A massive Asian expansion and a heated debate over gun rights are just a few of the things going on at Starbucks Corp. (Nasdaq: SBUX) these days. But despite the tension that's percolating in the world's largest purveyor of designer coffees, Starbucks is in the midst of an impressive turnaround.
Years of rapidly adding new stores forced the company into a stark retrenchment when the economy soured. One thousand of the trendy coffee shops were closed and many more employees let go. Starbucks stock plunged more than 80% from its 2007 peak of about $40 a share to under $8 a share in November 2008.
But the company's restructuring – which shaved roughly $600 million in costs – and an improved economy have provided a refreshing jolt. Starbucks in January reported its first quarter of same-store sales growth since the end of 2008. And its share price has bounced back to a respectable $24.84 a share as of yesterday's (Wednesday) close.
The days of reckless overexpansion and troubling closures are have come to an end, insists Starbucks Chief Executive Officer Howard Schultz.
"We cleansed ourselves of that, and we began to understand that not only could we admit mistakes, but that we could start righting the ship," Schultz said during a meeting in Seattle, which was broadcast over the Internet. "We have loads of opportunity to grow the company, but perhaps in a different way."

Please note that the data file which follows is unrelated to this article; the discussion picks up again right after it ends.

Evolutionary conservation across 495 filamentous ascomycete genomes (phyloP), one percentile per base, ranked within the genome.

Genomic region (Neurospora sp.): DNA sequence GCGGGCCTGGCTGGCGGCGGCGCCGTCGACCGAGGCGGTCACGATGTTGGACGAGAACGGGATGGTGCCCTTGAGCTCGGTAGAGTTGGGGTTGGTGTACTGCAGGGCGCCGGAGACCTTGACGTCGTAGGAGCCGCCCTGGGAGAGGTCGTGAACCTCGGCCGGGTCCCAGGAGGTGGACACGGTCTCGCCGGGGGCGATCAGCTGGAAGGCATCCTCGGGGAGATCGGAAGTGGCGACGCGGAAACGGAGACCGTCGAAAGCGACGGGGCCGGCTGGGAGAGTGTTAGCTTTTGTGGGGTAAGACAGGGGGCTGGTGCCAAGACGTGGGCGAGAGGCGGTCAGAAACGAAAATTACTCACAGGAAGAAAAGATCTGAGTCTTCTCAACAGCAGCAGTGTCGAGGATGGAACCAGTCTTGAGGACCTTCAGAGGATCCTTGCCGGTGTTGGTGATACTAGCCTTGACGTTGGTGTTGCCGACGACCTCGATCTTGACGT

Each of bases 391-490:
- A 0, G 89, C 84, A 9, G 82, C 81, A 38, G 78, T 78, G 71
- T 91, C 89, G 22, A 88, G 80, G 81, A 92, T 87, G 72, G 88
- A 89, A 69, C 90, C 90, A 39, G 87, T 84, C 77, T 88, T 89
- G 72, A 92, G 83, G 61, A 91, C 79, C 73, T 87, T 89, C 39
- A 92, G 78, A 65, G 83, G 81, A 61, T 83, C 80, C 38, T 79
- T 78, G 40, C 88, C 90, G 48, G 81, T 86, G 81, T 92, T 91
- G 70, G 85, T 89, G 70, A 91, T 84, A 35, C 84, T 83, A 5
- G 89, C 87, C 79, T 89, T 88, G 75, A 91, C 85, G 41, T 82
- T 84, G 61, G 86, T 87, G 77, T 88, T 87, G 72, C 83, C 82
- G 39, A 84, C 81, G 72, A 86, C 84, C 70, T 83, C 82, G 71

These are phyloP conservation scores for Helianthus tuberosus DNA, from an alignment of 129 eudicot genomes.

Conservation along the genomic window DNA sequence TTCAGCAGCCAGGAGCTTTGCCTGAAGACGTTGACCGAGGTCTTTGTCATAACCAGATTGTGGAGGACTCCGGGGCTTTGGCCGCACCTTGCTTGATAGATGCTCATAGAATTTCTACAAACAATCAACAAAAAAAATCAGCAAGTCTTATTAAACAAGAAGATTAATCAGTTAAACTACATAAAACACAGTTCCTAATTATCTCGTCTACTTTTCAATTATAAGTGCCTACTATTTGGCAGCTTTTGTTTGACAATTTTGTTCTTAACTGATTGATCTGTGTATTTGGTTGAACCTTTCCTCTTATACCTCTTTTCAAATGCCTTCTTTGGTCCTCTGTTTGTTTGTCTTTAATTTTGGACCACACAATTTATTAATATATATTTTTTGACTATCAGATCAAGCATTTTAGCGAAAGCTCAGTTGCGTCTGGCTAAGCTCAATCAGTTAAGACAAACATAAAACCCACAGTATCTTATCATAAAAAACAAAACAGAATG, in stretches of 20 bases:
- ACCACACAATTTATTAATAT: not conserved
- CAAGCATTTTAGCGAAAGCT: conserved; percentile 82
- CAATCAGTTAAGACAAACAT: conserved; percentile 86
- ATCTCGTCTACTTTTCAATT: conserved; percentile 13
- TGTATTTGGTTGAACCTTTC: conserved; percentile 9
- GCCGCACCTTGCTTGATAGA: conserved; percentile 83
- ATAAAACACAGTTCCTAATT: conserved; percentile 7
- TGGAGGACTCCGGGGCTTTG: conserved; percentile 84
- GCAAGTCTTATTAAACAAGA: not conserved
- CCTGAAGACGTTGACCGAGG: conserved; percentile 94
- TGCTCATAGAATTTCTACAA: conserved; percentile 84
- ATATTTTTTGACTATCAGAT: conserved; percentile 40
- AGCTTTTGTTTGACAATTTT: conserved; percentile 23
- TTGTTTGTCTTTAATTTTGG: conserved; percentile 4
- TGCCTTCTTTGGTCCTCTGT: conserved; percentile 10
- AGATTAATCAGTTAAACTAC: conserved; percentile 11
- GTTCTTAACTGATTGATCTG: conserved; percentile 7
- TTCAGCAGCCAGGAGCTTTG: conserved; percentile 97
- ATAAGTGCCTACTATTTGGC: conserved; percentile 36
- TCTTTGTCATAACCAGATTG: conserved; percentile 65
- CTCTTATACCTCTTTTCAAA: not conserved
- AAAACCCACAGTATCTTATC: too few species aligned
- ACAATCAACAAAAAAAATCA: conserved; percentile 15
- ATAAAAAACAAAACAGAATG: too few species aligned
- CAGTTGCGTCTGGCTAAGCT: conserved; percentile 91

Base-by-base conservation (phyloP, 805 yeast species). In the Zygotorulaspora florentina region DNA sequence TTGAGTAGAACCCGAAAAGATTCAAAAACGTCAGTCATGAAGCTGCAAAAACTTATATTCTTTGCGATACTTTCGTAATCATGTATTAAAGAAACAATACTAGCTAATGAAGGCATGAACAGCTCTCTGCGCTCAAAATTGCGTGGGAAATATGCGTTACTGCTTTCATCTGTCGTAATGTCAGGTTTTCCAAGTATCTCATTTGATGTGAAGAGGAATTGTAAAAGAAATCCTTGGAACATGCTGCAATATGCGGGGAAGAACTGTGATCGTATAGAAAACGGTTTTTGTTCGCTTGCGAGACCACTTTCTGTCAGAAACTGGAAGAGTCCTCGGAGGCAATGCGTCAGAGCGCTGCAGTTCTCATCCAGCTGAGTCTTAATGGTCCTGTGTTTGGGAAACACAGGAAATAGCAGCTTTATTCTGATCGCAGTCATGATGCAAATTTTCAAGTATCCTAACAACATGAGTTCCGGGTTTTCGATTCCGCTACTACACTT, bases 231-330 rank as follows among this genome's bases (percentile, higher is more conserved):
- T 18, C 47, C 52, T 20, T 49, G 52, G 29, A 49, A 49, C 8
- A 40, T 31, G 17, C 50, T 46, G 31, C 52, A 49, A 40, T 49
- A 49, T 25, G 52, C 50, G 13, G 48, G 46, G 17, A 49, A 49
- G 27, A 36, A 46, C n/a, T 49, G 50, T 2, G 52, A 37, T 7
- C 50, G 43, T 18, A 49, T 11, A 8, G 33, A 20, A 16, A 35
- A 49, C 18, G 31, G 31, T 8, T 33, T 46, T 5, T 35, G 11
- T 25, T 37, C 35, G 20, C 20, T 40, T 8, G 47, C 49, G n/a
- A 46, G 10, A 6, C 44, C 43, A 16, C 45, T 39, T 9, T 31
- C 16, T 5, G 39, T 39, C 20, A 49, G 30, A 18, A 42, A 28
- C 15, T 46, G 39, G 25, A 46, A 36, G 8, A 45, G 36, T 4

Schultz's new game plan calls for expanding its presence in the fast-growing Asian market – but doing so carefully.
"Asia clearly represents the most significant growth opportunity on a go-forward basis," he said in an interview with The Wall Street Journal. "Over time there will be thousands of stores in China, but it's a complicated market that requires significant discipline and thoughtfulness."
Starbucks first entered China in 1999, just three years after opening its first shop in Japan. Still, the company has less than half as many stores in China as it does in Japan (376 stores in China vs. 878 in Japan).
China, traditionally a tea-drinking nation, looks to be following a pattern similar to that seen in Japan a few years ago. After a steady climb, Japan is now the world's third-largest coffee importer. According to the International Coffee Organization, China's current import volume is less than a tenth of Japan's, but coffee consumption is growing at an unparalleled rate of 10% to 15% each year. And with a population of 1.3 billion, it won't be long before China leapfrogs Japan and Germany to become the No. 2 coffee consumer in the world.
So while Starbucks will continue to pursue growth in Japan – the company yesterday began selling Via Ready Brew, its powdered coffee mix, in Japan – it's more keen to expand in other Asian markets where its brand is less established.
"India and Vietnam are two markets we'd like to get to at some point," said Schultz. "We are still at the embryonic stages of what Asia will be for the company."
For now, though, Japan remains Starbucks' largest market outside of North America. Total sales in Japan for the current fiscal year ended March 31 are forecast to have stayed flat at about $1.03 billion (96.4 billion yen), according to The Journal. Same-store sales in the country rose for the first time in 15 months in February, and the company aims to open 50-60 more stores there this year.